Gadusi Bike Community opens doors to mountain biking

by Jul 5, 2021SPORTS di-ne-lv-di-yi



Special to the One Feather


The Gadusi Bike Community was founded by Jones-Bowman Fellow Levi West in 2019.  Each Jones-Bowman LAP fellow must complete a leadership goal as well as a cultural goal and have $4000 to accomplish these goals.  As a leadership goal, West had a desire to share his love of mountain biking with the community for good reason.

Mountain Biking is a passion that is a form of therapy for some, exercise for others.  With the installation of the Fire Mountain Trail system the number of local enthusiasts has grown.  West recognized the expense that comes with biking.  The spark emitted, and he formed the Gadusi Bike Community to help beginners understand fundamental skills, bike equipment, and safety tips.  With the $4,000, he purchased bikes and helmets for people who want to try mountain biking.

The Gadusi Bike Community, founded by Levi West, second from left, has been formed to share the love of mountain biking with the Cherokee community. Shown, left to right, are – Jeremy Hyatt, West, Annette Saunooke Clapsaddle, Laura Blythe, James Soap, and Robert Martinez. (Photo by Moe Hernandez/A&M Sports)

Over the past two years riders of all ages have come out for group rides that are announced on the public Facebook page, “Gadusi Bike Community”. The growth of the community over the past two years is what keeps him motivated.

West states that there has been a core group of riders, but he has seen the passion grow through the core group and is evidenced by the new riders.  Once something catches on others begin to take notice.  “The local bike community started out small but grew as we ran into each other on the trail. Each person brought someone new to the trails and we were introduced and eventually started riding together when we could.”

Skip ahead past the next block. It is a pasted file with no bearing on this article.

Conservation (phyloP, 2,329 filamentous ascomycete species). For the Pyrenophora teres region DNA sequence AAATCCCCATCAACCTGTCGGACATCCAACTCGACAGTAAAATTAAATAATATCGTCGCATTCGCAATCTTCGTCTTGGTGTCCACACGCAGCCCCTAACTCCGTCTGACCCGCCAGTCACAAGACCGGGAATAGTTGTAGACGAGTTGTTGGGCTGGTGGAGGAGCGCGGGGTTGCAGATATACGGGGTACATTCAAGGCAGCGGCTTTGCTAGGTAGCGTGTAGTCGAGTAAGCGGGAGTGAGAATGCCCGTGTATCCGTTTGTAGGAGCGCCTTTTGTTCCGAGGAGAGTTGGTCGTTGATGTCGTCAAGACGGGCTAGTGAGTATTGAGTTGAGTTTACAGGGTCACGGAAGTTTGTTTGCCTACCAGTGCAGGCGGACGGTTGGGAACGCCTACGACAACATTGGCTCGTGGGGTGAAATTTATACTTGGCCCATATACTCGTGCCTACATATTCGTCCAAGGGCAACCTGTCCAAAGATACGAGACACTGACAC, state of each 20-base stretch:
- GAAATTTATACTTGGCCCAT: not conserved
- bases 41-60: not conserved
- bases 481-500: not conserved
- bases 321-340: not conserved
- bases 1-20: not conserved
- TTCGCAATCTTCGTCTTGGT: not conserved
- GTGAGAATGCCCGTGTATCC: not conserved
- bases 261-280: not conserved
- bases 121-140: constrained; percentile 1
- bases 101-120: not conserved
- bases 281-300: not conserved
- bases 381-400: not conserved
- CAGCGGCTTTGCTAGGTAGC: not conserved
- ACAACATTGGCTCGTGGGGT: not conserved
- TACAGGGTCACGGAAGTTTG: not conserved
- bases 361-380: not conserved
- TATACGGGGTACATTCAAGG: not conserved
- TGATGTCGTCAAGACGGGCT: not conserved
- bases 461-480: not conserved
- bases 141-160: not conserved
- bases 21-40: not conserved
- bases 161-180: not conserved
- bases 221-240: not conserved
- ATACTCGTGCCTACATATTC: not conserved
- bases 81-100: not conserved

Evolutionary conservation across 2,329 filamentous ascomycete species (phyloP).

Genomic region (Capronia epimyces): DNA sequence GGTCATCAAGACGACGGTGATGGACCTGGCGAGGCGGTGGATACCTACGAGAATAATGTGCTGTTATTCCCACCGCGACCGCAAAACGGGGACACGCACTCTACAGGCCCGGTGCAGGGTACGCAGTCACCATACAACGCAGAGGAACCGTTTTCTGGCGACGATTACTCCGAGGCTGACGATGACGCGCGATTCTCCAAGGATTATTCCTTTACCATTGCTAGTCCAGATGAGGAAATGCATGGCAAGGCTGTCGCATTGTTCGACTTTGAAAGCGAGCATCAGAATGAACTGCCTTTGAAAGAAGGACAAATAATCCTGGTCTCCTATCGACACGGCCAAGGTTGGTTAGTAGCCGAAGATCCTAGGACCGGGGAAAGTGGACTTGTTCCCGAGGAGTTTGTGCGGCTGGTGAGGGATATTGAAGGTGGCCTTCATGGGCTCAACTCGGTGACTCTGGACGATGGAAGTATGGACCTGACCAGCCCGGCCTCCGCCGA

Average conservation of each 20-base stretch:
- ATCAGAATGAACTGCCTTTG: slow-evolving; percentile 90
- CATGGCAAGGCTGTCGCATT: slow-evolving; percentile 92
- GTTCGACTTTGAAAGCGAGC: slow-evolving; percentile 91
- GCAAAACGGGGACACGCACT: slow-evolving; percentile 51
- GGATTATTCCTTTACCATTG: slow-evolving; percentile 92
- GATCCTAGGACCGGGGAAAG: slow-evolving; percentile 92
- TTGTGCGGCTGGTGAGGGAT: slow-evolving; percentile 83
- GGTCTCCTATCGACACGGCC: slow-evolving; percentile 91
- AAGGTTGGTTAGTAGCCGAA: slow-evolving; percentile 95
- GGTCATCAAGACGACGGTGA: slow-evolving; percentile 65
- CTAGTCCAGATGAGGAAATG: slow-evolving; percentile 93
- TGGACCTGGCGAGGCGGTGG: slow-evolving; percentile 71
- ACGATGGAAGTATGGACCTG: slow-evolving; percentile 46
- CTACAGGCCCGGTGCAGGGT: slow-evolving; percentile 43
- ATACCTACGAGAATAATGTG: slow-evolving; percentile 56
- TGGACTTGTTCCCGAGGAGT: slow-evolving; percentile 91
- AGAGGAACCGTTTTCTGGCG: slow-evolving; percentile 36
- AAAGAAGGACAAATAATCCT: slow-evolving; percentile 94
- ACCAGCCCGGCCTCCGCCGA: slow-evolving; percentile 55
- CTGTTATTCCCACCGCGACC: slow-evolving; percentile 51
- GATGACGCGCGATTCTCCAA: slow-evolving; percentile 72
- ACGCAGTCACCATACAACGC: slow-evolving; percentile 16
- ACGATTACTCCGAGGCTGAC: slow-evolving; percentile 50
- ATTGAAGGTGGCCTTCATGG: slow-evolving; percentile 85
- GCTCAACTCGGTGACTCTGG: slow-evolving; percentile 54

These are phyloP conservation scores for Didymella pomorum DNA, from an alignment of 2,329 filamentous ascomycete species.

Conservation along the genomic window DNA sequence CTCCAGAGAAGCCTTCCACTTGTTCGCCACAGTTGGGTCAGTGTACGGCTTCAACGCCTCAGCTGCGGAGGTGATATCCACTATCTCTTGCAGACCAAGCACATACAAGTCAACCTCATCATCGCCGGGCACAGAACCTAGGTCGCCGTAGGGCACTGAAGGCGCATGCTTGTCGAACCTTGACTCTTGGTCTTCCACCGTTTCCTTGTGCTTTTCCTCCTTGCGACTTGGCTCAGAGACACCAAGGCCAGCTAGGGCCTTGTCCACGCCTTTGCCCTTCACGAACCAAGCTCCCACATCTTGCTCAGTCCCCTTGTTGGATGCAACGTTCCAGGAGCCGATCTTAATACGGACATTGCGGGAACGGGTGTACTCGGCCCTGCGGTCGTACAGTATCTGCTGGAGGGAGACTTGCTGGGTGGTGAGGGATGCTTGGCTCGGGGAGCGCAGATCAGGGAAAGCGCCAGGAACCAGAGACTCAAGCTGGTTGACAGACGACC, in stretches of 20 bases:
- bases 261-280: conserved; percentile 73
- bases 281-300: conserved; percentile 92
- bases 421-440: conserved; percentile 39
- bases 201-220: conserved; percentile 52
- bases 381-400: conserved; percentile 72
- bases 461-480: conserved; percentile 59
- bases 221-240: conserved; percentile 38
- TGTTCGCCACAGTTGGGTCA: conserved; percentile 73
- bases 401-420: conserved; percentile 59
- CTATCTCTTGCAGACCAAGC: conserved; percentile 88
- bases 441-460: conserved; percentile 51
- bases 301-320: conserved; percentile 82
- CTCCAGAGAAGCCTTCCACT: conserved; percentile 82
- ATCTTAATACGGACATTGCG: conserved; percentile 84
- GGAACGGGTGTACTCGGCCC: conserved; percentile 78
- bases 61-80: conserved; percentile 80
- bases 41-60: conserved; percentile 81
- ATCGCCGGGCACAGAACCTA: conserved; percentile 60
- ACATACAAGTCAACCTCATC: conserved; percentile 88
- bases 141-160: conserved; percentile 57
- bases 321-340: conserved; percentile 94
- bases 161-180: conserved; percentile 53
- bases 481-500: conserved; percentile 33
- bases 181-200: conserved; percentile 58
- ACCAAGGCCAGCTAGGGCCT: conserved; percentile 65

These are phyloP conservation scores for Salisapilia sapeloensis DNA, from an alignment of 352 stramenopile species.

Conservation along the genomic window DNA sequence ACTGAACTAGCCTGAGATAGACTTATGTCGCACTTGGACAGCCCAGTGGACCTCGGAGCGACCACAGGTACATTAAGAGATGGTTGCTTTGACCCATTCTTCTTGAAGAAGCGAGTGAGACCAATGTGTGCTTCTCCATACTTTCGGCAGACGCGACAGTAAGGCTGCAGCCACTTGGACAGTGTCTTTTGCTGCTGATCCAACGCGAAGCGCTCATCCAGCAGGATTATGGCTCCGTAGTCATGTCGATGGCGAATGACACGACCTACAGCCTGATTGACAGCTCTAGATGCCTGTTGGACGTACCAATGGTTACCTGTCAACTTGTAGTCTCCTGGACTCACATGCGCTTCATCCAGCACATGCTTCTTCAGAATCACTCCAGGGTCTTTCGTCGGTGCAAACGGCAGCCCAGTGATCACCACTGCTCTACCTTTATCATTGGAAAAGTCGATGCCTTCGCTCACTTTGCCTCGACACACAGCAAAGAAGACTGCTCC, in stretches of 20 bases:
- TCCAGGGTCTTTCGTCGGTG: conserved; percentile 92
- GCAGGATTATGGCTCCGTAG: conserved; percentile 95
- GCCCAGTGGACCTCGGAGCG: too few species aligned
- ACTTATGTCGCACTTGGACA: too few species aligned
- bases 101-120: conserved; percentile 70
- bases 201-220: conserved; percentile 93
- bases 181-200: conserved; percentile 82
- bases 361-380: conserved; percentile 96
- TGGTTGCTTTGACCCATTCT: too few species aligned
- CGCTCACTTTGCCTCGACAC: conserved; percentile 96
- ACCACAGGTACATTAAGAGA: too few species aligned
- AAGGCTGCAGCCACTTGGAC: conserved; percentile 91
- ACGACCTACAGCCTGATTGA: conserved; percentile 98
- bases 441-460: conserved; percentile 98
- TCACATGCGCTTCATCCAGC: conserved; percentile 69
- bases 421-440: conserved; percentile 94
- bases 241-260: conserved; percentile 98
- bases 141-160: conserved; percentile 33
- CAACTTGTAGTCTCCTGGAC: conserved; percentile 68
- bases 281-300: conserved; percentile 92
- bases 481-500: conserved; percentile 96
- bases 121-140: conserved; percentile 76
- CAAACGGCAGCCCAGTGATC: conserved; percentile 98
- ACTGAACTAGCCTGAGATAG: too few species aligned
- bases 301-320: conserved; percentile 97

He explained, “The goal of the Facebook page was to open the door to anyone who was interested in riding but had no experience or bike to ride. I wanted people to be able to message and show up at the trails and I would have everything they needed (bike, helmet, gloves, snacks, etc.). After riding the trails on the loaner bikes a couple people have already made the decision to get themselves a bike and I love seeing and being a part of that.”

West added, “Every person that rides has the same helpful mentality and just want locals to see what a great trail system we have here and how fun it is. Not only is it fun, but it is a healthy hobby that could benefit our people. The camaraderie is what I enjoy most about our bike community and I encourage anyone that want to see what it is all about to reach out to the Facebook page. There will be a group ride Thursdays at 5:30 p.m. starting soon so keep an eye out.”

The Jones-Bowman Leadership Award Program is a program under the Ray Kinsland Leadership Institute, a department of the Cherokee Boys Club. It is funded by the Cherokee Preservation Foundation.